Many heroes have come to light during this situation – people worked hours and hours without rest, with virtually no equipment, in wet, adverse conditions, to search for survivors and get injured victims to safety. If not for the efforts of these valiant “everyday” people, the number of fatalities could have easily been double. Our hats go off to these brave, tireless souls as we say a sincere “THANK YOU” to each and every one of them.
As for our crew at 4 State Trucks, everyone made it through. Several lost homes or sustained damage that caused them to relocate, but none of us had life-threatening injuries or lost an immediate family member. Our work facility escaped damage and we are very thankful for this. The week after the tornado we fielded hundreds of e-mails, phone calls and messages from many of our customers and friends who wanted to make sure that we were okay. Trucking groups such as OOIDA, Truckers Charity and many others also called wanting to know where to go with truckloads of donated items. It just goes to show that truckers really do stick together and look out for one another.
There are still volunteers arriving daily to work with churches and local organizations who are doing service projects for those still in need. Just today I ran into a fella from Virginia who works at the Utility Trailer dealer in his area. He and a bunch of his buddies all took a week off to come to Joplin and assist with the cleanup efforts. This is merely one volunteer group of the thousands who have traveled to Joplin over the last few weeks to help. Someone said to me the other day, “I’ve heard some terrible and sad stories regarding this awful tornado, but for every tragic story, I’ve heard 50 amazing, remarkable, heartwarming stories that can only be interpreted as miracles.” Yep, today I’m proud to be from Joplin, Missouri – USA!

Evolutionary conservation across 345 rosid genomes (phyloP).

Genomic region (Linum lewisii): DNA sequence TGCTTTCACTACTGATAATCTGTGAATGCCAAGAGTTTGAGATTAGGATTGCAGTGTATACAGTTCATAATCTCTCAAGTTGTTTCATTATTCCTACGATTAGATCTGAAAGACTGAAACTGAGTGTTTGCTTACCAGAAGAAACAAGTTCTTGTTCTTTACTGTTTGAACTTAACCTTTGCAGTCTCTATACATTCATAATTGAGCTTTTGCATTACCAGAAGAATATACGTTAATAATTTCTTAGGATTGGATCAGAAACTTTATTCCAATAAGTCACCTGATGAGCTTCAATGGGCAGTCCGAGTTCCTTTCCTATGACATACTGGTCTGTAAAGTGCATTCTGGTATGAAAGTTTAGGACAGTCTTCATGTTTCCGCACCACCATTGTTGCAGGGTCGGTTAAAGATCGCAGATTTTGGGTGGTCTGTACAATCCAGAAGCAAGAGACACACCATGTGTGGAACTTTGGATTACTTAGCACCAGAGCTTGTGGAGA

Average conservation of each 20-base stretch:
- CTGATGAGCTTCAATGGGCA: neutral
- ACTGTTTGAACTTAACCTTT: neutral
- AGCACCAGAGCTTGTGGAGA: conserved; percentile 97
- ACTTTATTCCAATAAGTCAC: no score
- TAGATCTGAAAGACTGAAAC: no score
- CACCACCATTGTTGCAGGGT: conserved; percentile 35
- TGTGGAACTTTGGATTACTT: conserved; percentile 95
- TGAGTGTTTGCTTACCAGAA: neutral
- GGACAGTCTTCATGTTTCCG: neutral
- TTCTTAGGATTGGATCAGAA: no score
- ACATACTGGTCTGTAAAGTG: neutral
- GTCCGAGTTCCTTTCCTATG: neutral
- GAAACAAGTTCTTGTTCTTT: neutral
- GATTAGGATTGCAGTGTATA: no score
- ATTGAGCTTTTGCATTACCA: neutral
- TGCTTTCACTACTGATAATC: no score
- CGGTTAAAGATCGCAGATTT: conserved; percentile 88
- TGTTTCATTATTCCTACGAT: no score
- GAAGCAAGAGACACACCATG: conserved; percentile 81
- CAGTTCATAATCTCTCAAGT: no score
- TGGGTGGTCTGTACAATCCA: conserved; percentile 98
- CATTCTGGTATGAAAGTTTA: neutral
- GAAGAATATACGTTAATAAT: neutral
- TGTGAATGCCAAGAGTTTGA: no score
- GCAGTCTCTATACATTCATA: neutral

I’d like to send out a sincere “THANK YOU” to each and every individual that has assisted, in one way or another, those who were affected by this tragic storm. Whether you came to town to assist, sent donated items or financial assistance, or just said a silent prayer for those of us who were hurting, it was all VERY MUCH appreciated and recognized. God Bless – Bryan Martin.
~ Our thoughts and prayers continue to go out to the residents of Joplin, and we hope yours are, too. On a final note, we at 10-4 Magazine would like to invite everyone to join us at Bryan’s 3rd annual “Guilty by Association” Truck Show, held on September 30th-October 1st, at their store and shop located on I-44 at Exit #4 in Joplin, MO. Come out and help us celebrate Joplin’s resilience, the storm recovery, and show respect for both the city of Joplin and the great trucking industry that has thrived there for the last 60 years! For more details, please visit www.chromeshopmafia.com or give them a call at (888) 875-7787 ext 111.